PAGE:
Sewing kits just might become a thing of the past with the revolutionary self-healing textiles scientists have found from — of all things — squid, Digital Trends reports.
Researchers at Pennsylvania University have discovered that the self-healing properties of proteins in squid ring teeth can be replicated to produce a solution that can not only mend materials on its own but can also protect against chemicals.
The squid proteins were reproduced in a solution of yeast and bacteria, which can be applied to a tear. When warm water is added, and the torn edges pressed together, the fabric seams itself back together, like a magic trick.
The substance has not been named yet, but the solution is already marked for a number of significant applications. For example, textile manufacturers can coat fabrics in this liquid, making fabrics directly self-healing. Or the fibers produced by this protein can be used to generate cloth. These kinds of textiles will be able to repair themselves with minimum fuss.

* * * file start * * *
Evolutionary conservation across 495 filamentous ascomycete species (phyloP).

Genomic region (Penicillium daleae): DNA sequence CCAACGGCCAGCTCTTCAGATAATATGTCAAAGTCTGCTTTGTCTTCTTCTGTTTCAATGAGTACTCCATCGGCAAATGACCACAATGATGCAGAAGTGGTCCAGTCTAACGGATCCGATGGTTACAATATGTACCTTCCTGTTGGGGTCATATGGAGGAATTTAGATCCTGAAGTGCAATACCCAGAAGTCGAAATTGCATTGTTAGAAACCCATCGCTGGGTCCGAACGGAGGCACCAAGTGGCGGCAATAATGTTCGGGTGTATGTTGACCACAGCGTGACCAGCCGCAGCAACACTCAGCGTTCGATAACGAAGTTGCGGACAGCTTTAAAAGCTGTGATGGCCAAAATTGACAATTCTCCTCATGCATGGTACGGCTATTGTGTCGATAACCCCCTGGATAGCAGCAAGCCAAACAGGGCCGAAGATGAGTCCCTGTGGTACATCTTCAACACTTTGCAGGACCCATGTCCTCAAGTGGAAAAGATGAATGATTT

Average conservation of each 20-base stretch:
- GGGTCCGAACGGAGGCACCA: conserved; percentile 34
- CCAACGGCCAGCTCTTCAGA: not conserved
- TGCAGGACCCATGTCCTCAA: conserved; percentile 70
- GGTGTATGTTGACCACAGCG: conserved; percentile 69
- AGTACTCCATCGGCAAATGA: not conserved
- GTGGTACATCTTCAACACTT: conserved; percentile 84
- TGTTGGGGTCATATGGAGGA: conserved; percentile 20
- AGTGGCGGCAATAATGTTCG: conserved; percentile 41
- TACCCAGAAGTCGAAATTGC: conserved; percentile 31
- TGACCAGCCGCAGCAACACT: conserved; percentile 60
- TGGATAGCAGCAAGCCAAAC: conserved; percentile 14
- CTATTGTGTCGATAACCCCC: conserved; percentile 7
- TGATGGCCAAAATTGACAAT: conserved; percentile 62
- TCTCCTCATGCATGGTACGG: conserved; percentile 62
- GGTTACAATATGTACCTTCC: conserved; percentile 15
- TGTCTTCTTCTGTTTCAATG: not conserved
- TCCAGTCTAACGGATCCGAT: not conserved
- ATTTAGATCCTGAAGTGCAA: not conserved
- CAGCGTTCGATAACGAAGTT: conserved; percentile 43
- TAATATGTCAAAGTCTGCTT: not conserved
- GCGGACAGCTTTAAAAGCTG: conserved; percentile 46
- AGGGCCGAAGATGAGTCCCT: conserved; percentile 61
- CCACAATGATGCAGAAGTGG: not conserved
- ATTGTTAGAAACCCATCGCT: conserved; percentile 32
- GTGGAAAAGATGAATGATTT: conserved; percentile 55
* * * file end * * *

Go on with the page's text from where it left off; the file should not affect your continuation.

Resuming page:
Melik Demirel, the lead author on the study and professor of engineering science and mechanics at Penn State, has tested the protein solution on some common fabrics such as cotton, polyester, and wool. Even more impressive is that adding the liquid does not change the quality of fabrics, and could even go into regular washing machines.
Demirel says his team will continue to test if clothes can self-repair when the solution is poured into a laundry machine, like detergent, with water and heat added in.
Ultimately, Demirel says, this discovery is not merely for fashion purposes, but for more practical uses.
The squid-based protein could do wonders in protective clothing for soldiers, medical staff, farmers and factory workers. Workers in plants, for example, can be protected from skin exposure to chemicals and soldiers in the field can ward off biological attacks wearing full suits of this self-healing fabric.
The results of the study and experiments are astounding, so far. Demirel says, “For the first time we are making self-healing textiles.”